Frederick Abrams

The Underground Cathedral


Q. Would you like to talk about “Metro Boulot Dodo?”

A. This was another one where I made an entire part based on a few photographs, in this instance, two of a dark skinned man, as is Antenna Man, playing bongos with wooden spoons while seated on a platform of the Paris Metro. I also animated him very simply. Just his hands and arms move in perfect rhythm of the recording I made of him with my DAT Walkman.

The background in the other animation flashes very rapidly from the actual background in the metro to another that is very abstracted almost like a jungle.

Around that I use scenes from the metro and a mouse on the tracks of the Berlin U-Bahn, which could have been a mouse in Paris or Tokyo.

He also sings, “Monday we work, Tuesday we work,” and he repeats this phrase throughout the five days of the work week, then he continues, “Saturday we go shopping, Sunday we rest at home.”

For each day there is a scene of a worker ranging from men drilling into concrete to a floor sweeper. On Saturday a man is seen outside buying flowers beside a large metro map at an entrance stairway and on Sunday a man is seen sleeping on a seat of a metro platform. Meanwhile, this very primitively minimalist musical statement is accompanied by the lush sounds of violins, marimba, wood bass and percussion.

Q. And “Moving Spirit?”

“Moving Spirit” begins with a still image of two musicians performing inside of a Paris Metro train. At the same time there is a recording of them actually playing jazz music with two other musicians, as they carried their instruments into a train. They played non-stop from outside to the inside and I followed them in the train, photographing and recording them simultaneously. Their music then fades into my own, what I think of as something like “techno jazz.” This particular composition proved a complete departure from the classically structured composition in “The Tunnel’s End.” I spent three months working on that single piece, laboring over every single note, but “Moving Spirit’s” music was all improvised. Visually, this part enters a series of scenes and images photographed or videotaped during several visits to Paris between 1989 and ’96, all on the platform of the station named, “Bonne Nouvelle” (Good News). Thus came to me the idea of creating a part which ironically presented “The Good News.”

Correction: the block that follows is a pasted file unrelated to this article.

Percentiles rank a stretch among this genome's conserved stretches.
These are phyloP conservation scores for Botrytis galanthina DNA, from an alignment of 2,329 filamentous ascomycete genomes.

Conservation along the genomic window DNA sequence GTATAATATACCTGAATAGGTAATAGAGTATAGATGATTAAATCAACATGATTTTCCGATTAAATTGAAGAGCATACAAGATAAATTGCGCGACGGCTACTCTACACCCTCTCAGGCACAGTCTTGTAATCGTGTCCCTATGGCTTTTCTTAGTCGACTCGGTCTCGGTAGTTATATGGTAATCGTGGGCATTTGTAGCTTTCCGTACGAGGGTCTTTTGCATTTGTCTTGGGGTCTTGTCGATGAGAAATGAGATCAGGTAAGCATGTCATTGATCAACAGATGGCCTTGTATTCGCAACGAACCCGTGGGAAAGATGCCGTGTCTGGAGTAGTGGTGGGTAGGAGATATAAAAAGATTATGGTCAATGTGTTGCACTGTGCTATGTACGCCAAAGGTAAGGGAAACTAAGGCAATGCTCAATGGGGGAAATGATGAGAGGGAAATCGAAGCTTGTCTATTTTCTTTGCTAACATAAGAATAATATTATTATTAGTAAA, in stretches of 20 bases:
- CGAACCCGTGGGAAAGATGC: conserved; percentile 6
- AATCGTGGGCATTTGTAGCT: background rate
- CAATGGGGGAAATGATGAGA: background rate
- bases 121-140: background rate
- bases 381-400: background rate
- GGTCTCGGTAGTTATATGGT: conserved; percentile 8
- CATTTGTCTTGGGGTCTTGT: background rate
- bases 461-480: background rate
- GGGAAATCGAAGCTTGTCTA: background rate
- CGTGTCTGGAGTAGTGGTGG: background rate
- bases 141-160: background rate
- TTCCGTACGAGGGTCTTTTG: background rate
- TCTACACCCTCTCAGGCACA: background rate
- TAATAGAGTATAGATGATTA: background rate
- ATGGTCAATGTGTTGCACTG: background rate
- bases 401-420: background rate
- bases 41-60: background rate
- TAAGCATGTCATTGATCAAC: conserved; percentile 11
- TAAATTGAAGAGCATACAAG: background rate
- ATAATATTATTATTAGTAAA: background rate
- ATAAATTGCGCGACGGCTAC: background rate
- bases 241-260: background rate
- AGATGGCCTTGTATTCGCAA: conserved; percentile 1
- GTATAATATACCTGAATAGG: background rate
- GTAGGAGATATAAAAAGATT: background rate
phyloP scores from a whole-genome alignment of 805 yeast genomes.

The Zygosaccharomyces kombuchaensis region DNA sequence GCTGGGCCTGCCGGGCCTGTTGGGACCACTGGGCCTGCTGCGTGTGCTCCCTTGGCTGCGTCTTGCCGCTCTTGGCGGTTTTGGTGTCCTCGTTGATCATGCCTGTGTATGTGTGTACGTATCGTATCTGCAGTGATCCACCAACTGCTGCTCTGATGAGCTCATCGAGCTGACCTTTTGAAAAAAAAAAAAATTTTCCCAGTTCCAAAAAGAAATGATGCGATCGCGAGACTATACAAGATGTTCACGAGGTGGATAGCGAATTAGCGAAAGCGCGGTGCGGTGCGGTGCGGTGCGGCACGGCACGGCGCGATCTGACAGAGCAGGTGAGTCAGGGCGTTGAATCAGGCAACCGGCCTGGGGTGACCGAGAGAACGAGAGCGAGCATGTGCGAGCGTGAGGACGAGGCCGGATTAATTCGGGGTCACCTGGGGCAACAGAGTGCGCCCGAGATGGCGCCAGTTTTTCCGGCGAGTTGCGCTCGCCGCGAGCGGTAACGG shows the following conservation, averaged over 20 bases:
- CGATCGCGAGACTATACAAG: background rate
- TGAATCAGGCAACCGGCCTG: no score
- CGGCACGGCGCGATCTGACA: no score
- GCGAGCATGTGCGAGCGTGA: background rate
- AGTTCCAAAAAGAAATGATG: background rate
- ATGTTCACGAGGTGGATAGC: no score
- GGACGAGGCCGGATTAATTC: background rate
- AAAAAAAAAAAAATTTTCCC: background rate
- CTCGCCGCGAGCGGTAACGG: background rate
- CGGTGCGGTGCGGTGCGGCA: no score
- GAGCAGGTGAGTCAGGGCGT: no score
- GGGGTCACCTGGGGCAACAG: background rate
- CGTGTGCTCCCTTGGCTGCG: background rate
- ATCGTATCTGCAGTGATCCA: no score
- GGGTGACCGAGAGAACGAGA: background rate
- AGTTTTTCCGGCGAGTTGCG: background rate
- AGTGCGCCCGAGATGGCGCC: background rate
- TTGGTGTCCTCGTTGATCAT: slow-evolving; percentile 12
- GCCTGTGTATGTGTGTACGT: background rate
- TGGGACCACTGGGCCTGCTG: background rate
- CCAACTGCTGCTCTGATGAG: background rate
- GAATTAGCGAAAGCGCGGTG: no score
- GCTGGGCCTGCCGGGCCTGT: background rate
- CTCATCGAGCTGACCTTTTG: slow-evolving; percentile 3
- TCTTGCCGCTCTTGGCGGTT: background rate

So this begins with an animation of the typically dark blue tile sign with white lettering on the walls of most Paris Metro platforms, which floats across the first still image of the jazz musicians into center screen and fits neatly into the white tile wall of its origins. The very elaborate brightly shining graphics at the beginning of TV newscasts came to mind, and I thought it appropriate to defer to this yet utilizing an image from one of the oldest metro systems in the world. From that point, this sign became juxtaposed in ironic ways with the continually changing posters which are seen beside it.

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